Check out the posts below to see the specific answers for each image3:
It is smart for Cellebrite to run a CTF and provide a free trial license for their tool4, but you don’t need this. For the grand total of $0, you can get all the tools you need, licensed in such a way as to allow you to make your own changes to it if it doesn’t do what you need. You should seriously consider spending time with these non-commercial tools to test your own knowledge. You’ll likely find that the answer was inside of you, all along, and that when you work through the questions without pushing a button to get there, your understanding of how that machine was working goes up dramatically.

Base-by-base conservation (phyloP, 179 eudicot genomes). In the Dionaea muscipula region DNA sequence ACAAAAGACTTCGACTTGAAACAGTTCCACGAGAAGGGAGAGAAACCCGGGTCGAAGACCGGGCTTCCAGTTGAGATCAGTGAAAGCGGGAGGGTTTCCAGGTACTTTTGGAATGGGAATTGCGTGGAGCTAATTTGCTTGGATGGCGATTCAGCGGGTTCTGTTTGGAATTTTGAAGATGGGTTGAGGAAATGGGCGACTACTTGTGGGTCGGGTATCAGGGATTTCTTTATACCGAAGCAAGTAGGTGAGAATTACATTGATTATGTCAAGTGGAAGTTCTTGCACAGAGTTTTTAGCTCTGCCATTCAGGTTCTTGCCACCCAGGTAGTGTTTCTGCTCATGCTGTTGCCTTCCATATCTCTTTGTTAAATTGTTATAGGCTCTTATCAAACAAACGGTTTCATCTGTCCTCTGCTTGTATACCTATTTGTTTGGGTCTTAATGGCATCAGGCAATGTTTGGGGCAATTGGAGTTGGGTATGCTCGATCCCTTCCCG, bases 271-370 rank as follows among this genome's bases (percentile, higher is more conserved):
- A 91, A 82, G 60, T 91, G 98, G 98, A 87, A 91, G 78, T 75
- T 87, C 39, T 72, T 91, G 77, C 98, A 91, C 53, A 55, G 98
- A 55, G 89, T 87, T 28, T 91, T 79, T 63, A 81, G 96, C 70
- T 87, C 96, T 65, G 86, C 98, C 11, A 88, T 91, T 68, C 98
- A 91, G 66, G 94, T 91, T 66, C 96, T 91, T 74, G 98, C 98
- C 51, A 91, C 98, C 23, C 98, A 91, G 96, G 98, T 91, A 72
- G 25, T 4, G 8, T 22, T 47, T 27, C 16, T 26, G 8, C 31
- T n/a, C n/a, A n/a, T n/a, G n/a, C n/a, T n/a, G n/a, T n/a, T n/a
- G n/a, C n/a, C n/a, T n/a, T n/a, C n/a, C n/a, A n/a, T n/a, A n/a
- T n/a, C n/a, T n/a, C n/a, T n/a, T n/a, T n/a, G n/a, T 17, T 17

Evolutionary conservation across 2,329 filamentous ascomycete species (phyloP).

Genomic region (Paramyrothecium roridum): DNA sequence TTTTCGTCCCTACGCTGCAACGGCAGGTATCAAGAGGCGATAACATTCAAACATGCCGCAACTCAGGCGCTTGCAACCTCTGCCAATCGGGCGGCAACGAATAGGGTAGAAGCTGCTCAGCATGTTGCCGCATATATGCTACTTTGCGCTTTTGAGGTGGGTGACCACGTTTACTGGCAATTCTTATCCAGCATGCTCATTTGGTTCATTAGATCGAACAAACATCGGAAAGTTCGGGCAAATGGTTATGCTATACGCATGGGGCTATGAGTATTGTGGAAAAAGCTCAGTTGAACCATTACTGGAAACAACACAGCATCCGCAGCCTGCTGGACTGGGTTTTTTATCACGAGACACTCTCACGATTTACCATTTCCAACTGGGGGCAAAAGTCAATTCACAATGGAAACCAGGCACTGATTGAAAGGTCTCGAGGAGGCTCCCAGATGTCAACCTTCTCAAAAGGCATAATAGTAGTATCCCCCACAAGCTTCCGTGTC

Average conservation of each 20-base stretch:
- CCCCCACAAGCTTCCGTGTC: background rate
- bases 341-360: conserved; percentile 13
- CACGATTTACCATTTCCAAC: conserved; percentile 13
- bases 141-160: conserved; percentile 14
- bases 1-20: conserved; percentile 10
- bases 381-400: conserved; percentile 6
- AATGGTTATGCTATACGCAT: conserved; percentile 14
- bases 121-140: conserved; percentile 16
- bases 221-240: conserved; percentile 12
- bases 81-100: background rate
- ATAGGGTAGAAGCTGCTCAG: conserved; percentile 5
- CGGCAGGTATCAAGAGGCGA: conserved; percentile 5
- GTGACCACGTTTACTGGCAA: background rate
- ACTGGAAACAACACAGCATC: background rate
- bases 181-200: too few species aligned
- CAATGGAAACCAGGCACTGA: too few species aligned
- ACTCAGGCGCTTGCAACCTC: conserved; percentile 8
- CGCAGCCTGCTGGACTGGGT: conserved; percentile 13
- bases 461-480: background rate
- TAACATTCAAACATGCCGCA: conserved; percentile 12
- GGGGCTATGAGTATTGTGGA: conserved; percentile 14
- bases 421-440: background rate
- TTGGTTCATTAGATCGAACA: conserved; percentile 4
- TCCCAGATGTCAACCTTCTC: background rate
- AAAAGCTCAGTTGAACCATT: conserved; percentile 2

Need is a very strong term that is used far, far too often in American society to really mean ‘want’. In this case I’m not referring to the “need” of shelter, food, and water, but the perceived need of having a fancy tool to get to the right answer. ↩
I really dislike the CTF software which doesn’t show your answers on a question after you get it right. It means that if you forget to write the answer down elsewhere, you can’t quickly review what it was for write-ups or for others on the team to see the answer. ↩
Life is busy right now, I’ll try to get them up as quickly as possible. ↩
I’m not questioning Cellebrite’s motives in this CTF, just saying from a marketing perspective, they handled it right. ↩